Sunday, June 30, 2019

Food Writers

Mirazur, a three-Michelin-starred restaurant in the resort town of Menton, on the French Riviera, has been awarded the coveted title of World's Best Restaurant and Best Restaurant in Europe 2019. The other top positions were given to restaurant Nomain Copenhagen, Denmark, and Asador Etxebarri in Atxondo, Spain.

The title was given to the French restaurant run by chef Mauro Colagreco, by the World's 50 Best Restaurants 2019 organization during an award ceremony sponsored by S.Pellegrino & Acqua Panna, held at Marina Bay Sands in Singapore on Tuesday, featuring star chefs from around the world.
This is the first time in the award’s 18-year history that a French restaurant has received the top prize. Mirazur took over the No.1 position from Osteria Francescana, in Modena, Italy. Mirazur appeared as No.3 in 2018 and No. 4 in 2017. In this year’s event which is considered the biggest night of the international culinary world, 26 countries from five continents won a place in the list of World's Best 50.
The World’s 50 Best Restaurants has been ranking the top 100 fine dining destinations around the globe every year since 2002, with the winners chosen by a panel of more than 1,000 chefs, restaurateurs and food writers. A week ago, ahead of the awards ceremony the World's 50 Best Restaurants organization revealed the first cut of restaurants in this year's special 120 winners list that included the restaurants placed from number 51 to 120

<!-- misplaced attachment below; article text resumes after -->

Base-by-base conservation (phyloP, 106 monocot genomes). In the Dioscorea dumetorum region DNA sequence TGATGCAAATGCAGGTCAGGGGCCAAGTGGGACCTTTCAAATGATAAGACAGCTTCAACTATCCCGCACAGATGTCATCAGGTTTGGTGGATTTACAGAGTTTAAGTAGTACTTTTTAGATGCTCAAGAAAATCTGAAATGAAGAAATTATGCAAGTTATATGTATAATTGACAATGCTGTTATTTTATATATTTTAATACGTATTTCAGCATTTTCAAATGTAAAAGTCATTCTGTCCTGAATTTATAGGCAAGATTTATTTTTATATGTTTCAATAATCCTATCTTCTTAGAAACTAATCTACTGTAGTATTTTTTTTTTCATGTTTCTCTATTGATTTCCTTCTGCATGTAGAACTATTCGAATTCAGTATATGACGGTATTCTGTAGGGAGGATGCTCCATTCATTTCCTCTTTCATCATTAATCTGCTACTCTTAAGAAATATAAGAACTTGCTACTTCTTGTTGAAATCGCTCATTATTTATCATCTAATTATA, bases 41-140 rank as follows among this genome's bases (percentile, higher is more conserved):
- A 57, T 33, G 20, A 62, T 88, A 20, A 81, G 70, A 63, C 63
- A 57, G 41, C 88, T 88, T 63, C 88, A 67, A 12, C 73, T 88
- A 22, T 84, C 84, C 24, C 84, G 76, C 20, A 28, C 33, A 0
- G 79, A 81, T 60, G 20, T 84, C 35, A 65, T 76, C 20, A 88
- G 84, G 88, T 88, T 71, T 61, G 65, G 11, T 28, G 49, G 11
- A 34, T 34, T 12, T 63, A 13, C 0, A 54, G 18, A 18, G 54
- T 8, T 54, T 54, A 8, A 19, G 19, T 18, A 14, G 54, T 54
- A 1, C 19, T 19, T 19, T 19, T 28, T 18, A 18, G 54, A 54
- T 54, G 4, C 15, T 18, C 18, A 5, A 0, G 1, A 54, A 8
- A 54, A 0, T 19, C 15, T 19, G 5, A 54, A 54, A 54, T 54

Health Care

If the US continues today’s patterns of taxes and spending, the national debt will almost triple as a share of the total economy by mid-century. And, according to a new report by the Congressional Budget Office, the 2049 debt as a share of Gross Domestic Product (GDP) will be twice the size of the overall economy—vastly larger than ever before in US history.

In the unlikely event that Congress shows some fiscal restraint and allows the individual income tax provisions of the 2017 Tax Cuts and Jobs Act (TCJA) to expire at the end of 2025, and significantly limits growth in military and domestic discretionary spending, the national debt still will explode but with somewhat less force. By 2049, the debt as a share of the economy still would exceed the levels of World War II.
Even in that relatively positive scenario, which is CBO’s basic assumption, the story gets worse. By 2049, the government would spend 20 percent of its budget on interest on the debt. Except for health care and Social Security, interest payments would be the largest federal expenditure. In effect, the government would be spending more than three-quarters of its budget on payments to retirees, health care providers, and bondholders.

Thursday, June 27, 2019

Flexibility Of Natural

When it comes to power generation, bigger is often better. But new opportunities for power generation increasingly rely on speed and agility rather than size or capacity. For power providers, the flexibility of natural gas turbines will take you where you want to be.